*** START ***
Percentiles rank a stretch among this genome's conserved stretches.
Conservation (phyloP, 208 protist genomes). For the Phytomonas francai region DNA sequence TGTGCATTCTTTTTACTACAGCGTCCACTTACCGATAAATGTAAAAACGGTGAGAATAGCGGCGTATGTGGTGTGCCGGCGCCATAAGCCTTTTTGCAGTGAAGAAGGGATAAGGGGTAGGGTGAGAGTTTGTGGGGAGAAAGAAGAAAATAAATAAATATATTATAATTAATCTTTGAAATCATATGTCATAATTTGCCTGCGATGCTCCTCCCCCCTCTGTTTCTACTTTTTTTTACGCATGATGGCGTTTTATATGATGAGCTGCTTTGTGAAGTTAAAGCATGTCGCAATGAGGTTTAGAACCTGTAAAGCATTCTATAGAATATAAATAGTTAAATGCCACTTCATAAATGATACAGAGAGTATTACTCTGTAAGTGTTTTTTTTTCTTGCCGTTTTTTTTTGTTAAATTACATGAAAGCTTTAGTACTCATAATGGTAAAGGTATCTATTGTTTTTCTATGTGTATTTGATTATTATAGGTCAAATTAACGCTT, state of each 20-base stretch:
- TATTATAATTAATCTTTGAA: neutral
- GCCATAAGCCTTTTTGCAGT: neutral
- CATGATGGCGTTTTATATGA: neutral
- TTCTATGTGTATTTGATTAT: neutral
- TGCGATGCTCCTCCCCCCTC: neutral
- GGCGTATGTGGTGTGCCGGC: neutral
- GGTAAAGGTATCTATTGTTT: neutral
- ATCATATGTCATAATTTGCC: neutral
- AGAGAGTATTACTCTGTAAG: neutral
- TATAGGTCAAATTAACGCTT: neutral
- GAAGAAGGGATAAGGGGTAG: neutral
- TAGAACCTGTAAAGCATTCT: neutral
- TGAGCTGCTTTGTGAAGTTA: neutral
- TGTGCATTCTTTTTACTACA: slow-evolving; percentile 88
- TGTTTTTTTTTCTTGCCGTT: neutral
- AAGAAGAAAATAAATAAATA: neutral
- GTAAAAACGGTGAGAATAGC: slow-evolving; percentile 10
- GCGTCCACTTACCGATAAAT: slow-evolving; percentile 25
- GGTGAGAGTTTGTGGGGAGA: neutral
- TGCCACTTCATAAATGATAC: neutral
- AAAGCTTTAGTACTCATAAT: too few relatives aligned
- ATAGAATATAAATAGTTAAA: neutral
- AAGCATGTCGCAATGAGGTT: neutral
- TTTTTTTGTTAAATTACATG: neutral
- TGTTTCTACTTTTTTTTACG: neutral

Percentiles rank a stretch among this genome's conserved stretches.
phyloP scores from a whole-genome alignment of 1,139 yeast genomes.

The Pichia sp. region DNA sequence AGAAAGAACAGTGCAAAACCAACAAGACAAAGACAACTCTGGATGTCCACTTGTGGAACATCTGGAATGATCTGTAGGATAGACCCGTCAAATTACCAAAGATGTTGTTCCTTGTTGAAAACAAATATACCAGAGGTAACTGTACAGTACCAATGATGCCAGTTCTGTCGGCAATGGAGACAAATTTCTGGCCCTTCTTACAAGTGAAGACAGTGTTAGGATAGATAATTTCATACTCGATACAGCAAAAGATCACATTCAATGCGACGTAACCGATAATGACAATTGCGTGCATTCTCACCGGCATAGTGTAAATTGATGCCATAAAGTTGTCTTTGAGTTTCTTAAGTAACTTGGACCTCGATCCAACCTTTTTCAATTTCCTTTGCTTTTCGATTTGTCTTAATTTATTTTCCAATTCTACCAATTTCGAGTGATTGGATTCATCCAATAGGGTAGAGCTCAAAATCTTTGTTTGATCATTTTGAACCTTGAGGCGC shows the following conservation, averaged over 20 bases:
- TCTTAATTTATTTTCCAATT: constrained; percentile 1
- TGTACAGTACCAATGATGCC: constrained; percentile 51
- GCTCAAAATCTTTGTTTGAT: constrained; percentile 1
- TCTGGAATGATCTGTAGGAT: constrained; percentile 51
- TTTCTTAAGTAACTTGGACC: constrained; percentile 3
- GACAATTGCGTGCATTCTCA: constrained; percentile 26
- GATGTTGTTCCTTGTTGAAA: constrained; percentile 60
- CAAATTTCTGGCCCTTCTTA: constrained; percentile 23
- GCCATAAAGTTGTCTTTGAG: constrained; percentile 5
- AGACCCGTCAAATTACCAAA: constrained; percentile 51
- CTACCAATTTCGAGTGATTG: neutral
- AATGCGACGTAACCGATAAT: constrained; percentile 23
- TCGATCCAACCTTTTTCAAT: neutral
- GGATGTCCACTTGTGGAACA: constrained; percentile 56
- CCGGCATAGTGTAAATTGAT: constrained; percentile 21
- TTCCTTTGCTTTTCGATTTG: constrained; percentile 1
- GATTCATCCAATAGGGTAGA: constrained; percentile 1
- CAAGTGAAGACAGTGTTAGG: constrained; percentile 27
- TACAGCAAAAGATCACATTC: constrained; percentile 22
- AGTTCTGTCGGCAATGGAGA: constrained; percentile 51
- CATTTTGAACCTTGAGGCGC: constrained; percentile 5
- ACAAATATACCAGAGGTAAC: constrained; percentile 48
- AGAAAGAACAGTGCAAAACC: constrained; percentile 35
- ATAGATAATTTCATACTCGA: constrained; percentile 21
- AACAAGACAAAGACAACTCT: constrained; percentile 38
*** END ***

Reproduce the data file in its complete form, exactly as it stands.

Percentiles rank a stretch among this genome's conserved stretches.
Conservation (phyloP, 208 protist genomes). For the Phytomonas francai region DNA sequence TGTGCATTCTTTTTACTACAGCGTCCACTTACCGATAAATGTAAAAACGGTGAGAATAGCGGCGTATGTGGTGTGCCGGCGCCATAAGCCTTTTTGCAGTGAAGAAGGGATAAGGGGTAGGGTGAGAGTTTGTGGGGAGAAAGAAGAAAATAAATAAATATATTATAATTAATCTTTGAAATCATATGTCATAATTTGCCTGCGATGCTCCTCCCCCCTCTGTTTCTACTTTTTTTTACGCATGATGGCGTTTTATATGATGAGCTGCTTTGTGAAGTTAAAGCATGTCGCAATGAGGTTTAGAACCTGTAAAGCATTCTATAGAATATAAATAGTTAAATGCCACTTCATAAATGATACAGAGAGTATTACTCTGTAAGTGTTTTTTTTTCTTGCCGTTTTTTTTTGTTAAATTACATGAAAGCTTTAGTACTCATAATGGTAAAGGTATCTATTGTTTTTCTATGTGTATTTGATTATTATAGGTCAAATTAACGCTT, state of each 20-base stretch:
- TATTATAATTAATCTTTGAA: neutral
- GCCATAAGCCTTTTTGCAGT: neutral
- CATGATGGCGTTTTATATGA: neutral
- TTCTATGTGTATTTGATTAT: neutral
- TGCGATGCTCCTCCCCCCTC: neutral
- GGCGTATGTGGTGTGCCGGC: neutral
- GGTAAAGGTATCTATTGTTT: neutral
- ATCATATGTCATAATTTGCC: neutral
- AGAGAGTATTACTCTGTAAG: neutral
- TATAGGTCAAATTAACGCTT: neutral
- GAAGAAGGGATAAGGGGTAG: neutral
- TAGAACCTGTAAAGCATTCT: neutral
- TGAGCTGCTTTGTGAAGTTA: neutral
- TGTGCATTCTTTTTACTACA: slow-evolving; percentile 88
- TGTTTTTTTTTCTTGCCGTT: neutral
- AAGAAGAAAATAAATAAATA: neutral
- GTAAAAACGGTGAGAATAGC: slow-evolving; percentile 10
- GCGTCCACTTACCGATAAAT: slow-evolving; percentile 25
- GGTGAGAGTTTGTGGGGAGA: neutral
- TGCCACTTCATAAATGATAC: neutral
- AAAGCTTTAGTACTCATAAT: too few relatives aligned
- ATAGAATATAAATAGTTAAA: neutral
- AAGCATGTCGCAATGAGGTT: neutral
- TTTTTTTGTTAAATTACATG: neutral
- TGTTTCTACTTTTTTTTACG: neutral

Percentiles rank a stretch among this genome's conserved stretches.
phyloP scores from a whole-genome alignment of 1,139 yeast genomes.

The Pichia sp. region DNA sequence AGAAAGAACAGTGCAAAACCAACAAGACAAAGACAACTCTGGATGTCCACTTGTGGAACATCTGGAATGATCTGTAGGATAGACCCGTCAAATTACCAAAGATGTTGTTCCTTGTTGAAAACAAATATACCAGAGGTAACTGTACAGTACCAATGATGCCAGTTCTGTCGGCAATGGAGACAAATTTCTGGCCCTTCTTACAAGTGAAGACAGTGTTAGGATAGATAATTTCATACTCGATACAGCAAAAGATCACATTCAATGCGACGTAACCGATAATGACAATTGCGTGCATTCTCACCGGCATAGTGTAAATTGATGCCATAAAGTTGTCTTTGAGTTTCTTAAGTAACTTGGACCTCGATCCAACCTTTTTCAATTTCCTTTGCTTTTCGATTTGTCTTAATTTATTTTCCAATTCTACCAATTTCGAGTGATTGGATTCATCCAATAGGGTAGAGCTCAAAATCTTTGTTTGATCATTTTGAACCTTGAGGCGC shows the following conservation, averaged over 20 bases:
- TCTTAATTTATTTTCCAATT: constrained; percentile 1
- TGTACAGTACCAATGATGCC: constrained; percentile 51
- GCTCAAAATCTTTGTTTGAT: constrained; percentile 1
- TCTGGAATGATCTGTAGGAT: constrained; percentile 51
- TTTCTTAAGTAACTTGGACC: constrained; percentile 3
- GACAATTGCGTGCATTCTCA: constrained; percentile 26
- GATGTTGTTCCTTGTTGAAA: constrained; percentile 60
- CAAATTTCTGGCCCTTCTTA: constrained; percentile 23
- GCCATAAAGTTGTCTTTGAG: constrained; percentile 5
- AGACCCGTCAAATTACCAAA: constrained; percentile 51
- CTACCAATTTCGAGTGATTG: neutral
- AATGCGACGTAACCGATAAT: constrained; percentile 23
- TCGATCCAACCTTTTTCAAT: neutral
- GGATGTCCACTTGTGGAACA: constrained; percentile 56
- CCGGCATAGTGTAAATTGAT: constrained; percentile 21
- TTCCTTTGCTTTTCGATTTG: constrained; percentile 1
- GATTCATCCAATAGGGTAGA: constrained; percentile 1
- CAAGTGAAGACAGTGTTAGG: constrained; percentile 27
- TACAGCAAAAGATCACATTC: constrained; percentile 22
- AGTTCTGTCGGCAATGGAGA: constrained; percentile 51
- CATTTTGAACCTTGAGGCGC: constrained; percentile 5
- ACAAATATACCAGAGGTAAC: constrained; percentile 48
- AGAAAGAACAGTGCAAAACC: constrained; percentile 35
- ATAGATAATTTCATACTCGA: constrained; percentile 21
- AACAAGACAAAGACAACTCT: constrained; percentile 38